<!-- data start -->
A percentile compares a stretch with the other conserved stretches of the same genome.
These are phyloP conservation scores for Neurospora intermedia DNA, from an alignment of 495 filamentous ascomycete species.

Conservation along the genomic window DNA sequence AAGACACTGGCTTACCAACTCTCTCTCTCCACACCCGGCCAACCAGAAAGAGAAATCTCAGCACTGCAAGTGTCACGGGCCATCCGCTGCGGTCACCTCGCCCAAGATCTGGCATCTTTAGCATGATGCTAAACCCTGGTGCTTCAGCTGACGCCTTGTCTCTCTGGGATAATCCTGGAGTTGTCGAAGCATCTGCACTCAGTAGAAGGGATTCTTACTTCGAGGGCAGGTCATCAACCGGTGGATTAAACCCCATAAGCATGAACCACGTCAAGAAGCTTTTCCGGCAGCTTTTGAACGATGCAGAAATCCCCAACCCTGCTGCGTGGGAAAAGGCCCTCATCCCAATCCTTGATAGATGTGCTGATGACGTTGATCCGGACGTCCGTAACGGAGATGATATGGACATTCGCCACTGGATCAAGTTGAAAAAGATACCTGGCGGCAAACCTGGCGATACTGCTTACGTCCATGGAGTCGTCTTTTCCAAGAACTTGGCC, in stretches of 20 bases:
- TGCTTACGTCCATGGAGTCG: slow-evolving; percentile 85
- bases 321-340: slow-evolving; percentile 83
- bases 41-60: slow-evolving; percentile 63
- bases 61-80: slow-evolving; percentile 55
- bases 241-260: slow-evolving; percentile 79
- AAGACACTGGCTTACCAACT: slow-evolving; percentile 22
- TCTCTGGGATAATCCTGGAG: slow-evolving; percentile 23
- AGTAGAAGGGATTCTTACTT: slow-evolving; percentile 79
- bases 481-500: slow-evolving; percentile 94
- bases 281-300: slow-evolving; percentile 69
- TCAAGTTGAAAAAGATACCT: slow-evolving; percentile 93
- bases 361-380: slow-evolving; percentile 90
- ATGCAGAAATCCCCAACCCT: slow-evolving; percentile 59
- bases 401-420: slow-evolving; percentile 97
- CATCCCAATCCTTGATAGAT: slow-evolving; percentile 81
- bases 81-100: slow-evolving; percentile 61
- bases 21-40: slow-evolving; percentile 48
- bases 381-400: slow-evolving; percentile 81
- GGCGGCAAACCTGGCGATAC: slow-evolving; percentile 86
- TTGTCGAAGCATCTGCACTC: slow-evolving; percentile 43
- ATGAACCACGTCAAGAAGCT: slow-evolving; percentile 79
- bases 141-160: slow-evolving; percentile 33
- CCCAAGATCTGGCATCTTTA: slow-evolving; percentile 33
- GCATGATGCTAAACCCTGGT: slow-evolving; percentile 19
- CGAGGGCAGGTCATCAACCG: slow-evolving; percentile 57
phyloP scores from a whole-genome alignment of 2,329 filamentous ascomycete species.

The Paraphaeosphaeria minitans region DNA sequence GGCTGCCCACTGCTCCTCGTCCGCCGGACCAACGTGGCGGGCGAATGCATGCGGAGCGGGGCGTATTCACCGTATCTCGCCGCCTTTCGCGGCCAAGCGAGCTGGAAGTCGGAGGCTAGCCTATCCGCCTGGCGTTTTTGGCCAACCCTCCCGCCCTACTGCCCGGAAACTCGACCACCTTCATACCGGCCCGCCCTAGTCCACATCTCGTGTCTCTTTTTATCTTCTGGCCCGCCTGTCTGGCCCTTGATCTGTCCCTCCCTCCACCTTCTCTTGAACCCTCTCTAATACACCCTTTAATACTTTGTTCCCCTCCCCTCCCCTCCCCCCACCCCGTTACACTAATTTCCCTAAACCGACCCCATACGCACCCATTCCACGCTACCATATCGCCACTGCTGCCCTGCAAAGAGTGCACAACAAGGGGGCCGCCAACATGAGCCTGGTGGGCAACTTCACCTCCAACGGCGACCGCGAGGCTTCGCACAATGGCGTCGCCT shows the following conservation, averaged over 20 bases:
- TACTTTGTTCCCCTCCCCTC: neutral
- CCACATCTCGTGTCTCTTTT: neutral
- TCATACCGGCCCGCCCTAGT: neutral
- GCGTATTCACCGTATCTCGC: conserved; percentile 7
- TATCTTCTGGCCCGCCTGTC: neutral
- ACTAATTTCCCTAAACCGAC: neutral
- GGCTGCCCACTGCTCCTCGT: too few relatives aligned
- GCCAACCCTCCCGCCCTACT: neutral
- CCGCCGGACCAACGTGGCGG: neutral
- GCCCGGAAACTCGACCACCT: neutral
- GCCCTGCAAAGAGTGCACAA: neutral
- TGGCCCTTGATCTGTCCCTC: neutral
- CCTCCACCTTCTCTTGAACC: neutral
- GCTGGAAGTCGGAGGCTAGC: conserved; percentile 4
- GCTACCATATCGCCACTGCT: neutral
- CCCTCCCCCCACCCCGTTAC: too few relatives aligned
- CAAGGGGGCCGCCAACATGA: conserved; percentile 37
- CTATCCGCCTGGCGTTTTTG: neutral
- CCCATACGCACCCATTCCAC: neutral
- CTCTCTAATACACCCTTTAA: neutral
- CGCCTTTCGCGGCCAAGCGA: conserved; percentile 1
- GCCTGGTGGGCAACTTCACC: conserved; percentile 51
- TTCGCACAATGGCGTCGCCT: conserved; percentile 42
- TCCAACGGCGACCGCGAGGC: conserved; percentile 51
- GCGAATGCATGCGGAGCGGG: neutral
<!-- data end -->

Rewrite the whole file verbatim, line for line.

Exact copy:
A percentile compares a stretch with the other conserved stretches of the same genome.
These are phyloP conservation scores for Neurospora intermedia DNA, from an alignment of 495 filamentous ascomycete species.

Conservation along the genomic window DNA sequence AAGACACTGGCTTACCAACTCTCTCTCTCCACACCCGGCCAACCAGAAAGAGAAATCTCAGCACTGCAAGTGTCACGGGCCATCCGCTGCGGTCACCTCGCCCAAGATCTGGCATCTTTAGCATGATGCTAAACCCTGGTGCTTCAGCTGACGCCTTGTCTCTCTGGGATAATCCTGGAGTTGTCGAAGCATCTGCACTCAGTAGAAGGGATTCTTACTTCGAGGGCAGGTCATCAACCGGTGGATTAAACCCCATAAGCATGAACCACGTCAAGAAGCTTTTCCGGCAGCTTTTGAACGATGCAGAAATCCCCAACCCTGCTGCGTGGGAAAAGGCCCTCATCCCAATCCTTGATAGATGTGCTGATGACGTTGATCCGGACGTCCGTAACGGAGATGATATGGACATTCGCCACTGGATCAAGTTGAAAAAGATACCTGGCGGCAAACCTGGCGATACTGCTTACGTCCATGGAGTCGTCTTTTCCAAGAACTTGGCC, in stretches of 20 bases:
- TGCTTACGTCCATGGAGTCG: slow-evolving; percentile 85
- bases 321-340: slow-evolving; percentile 83
- bases 41-60: slow-evolving; percentile 63
- bases 61-80: slow-evolving; percentile 55
- bases 241-260: slow-evolving; percentile 79
- AAGACACTGGCTTACCAACT: slow-evolving; percentile 22
- TCTCTGGGATAATCCTGGAG: slow-evolving; percentile 23
- AGTAGAAGGGATTCTTACTT: slow-evolving; percentile 79
- bases 481-500: slow-evolving; percentile 94
- bases 281-300: slow-evolving; percentile 69
- TCAAGTTGAAAAAGATACCT: slow-evolving; percentile 93
- bases 361-380: slow-evolving; percentile 90
- ATGCAGAAATCCCCAACCCT: slow-evolving; percentile 59
- bases 401-420: slow-evolving; percentile 97
- CATCCCAATCCTTGATAGAT: slow-evolving; percentile 81
- bases 81-100: slow-evolving; percentile 61
- bases 21-40: slow-evolving; percentile 48
- bases 381-400: slow-evolving; percentile 81
- GGCGGCAAACCTGGCGATAC: slow-evolving; percentile 86
- TTGTCGAAGCATCTGCACTC: slow-evolving; percentile 43
- ATGAACCACGTCAAGAAGCT: slow-evolving; percentile 79
- bases 141-160: slow-evolving; percentile 33
- CCCAAGATCTGGCATCTTTA: slow-evolving; percentile 33
- GCATGATGCTAAACCCTGGT: slow-evolving; percentile 19
- CGAGGGCAGGTCATCAACCG: slow-evolving; percentile 57
phyloP scores from a whole-genome alignment of 2,329 filamentous ascomycete species.

The Paraphaeosphaeria minitans region DNA sequence GGCTGCCCACTGCTCCTCGTCCGCCGGACCAACGTGGCGGGCGAATGCATGCGGAGCGGGGCGTATTCACCGTATCTCGCCGCCTTTCGCGGCCAAGCGAGCTGGAAGTCGGAGGCTAGCCTATCCGCCTGGCGTTTTTGGCCAACCCTCCCGCCCTACTGCCCGGAAACTCGACCACCTTCATACCGGCCCGCCCTAGTCCACATCTCGTGTCTCTTTTTATCTTCTGGCCCGCCTGTCTGGCCCTTGATCTGTCCCTCCCTCCACCTTCTCTTGAACCCTCTCTAATACACCCTTTAATACTTTGTTCCCCTCCCCTCCCCTCCCCCCACCCCGTTACACTAATTTCCCTAAACCGACCCCATACGCACCCATTCCACGCTACCATATCGCCACTGCTGCCCTGCAAAGAGTGCACAACAAGGGGGCCGCCAACATGAGCCTGGTGGGCAACTTCACCTCCAACGGCGACCGCGAGGCTTCGCACAATGGCGTCGCCT shows the following conservation, averaged over 20 bases:
- TACTTTGTTCCCCTCCCCTC: neutral
- CCACATCTCGTGTCTCTTTT: neutral
- TCATACCGGCCCGCCCTAGT: neutral
- GCGTATTCACCGTATCTCGC: conserved; percentile 7
- TATCTTCTGGCCCGCCTGTC: neutral
- ACTAATTTCCCTAAACCGAC: neutral
- GGCTGCCCACTGCTCCTCGT: too few relatives aligned
- GCCAACCCTCCCGCCCTACT: neutral
- CCGCCGGACCAACGTGGCGG: neutral
- GCCCGGAAACTCGACCACCT: neutral
- GCCCTGCAAAGAGTGCACAA: neutral
- TGGCCCTTGATCTGTCCCTC: neutral
- CCTCCACCTTCTCTTGAACC: neutral
- GCTGGAAGTCGGAGGCTAGC: conserved; percentile 4
- GCTACCATATCGCCACTGCT: neutral
- CCCTCCCCCCACCCCGTTAC: too few relatives aligned
- CAAGGGGGCCGCCAACATGA: conserved; percentile 37
- CTATCCGCCTGGCGTTTTTG: neutral
- CCCATACGCACCCATTCCAC: neutral
- CTCTCTAATACACCCTTTAA: neutral
- CGCCTTTCGCGGCCAAGCGA: conserved; percentile 1
- GCCTGGTGGGCAACTTCACC: conserved; percentile 51
- TTCGCACAATGGCGTCGCCT: conserved; percentile 42
- TCCAACGGCGACCGCGAGGC: conserved; percentile 51
- GCGAATGCATGCGGAGCGGG: neutral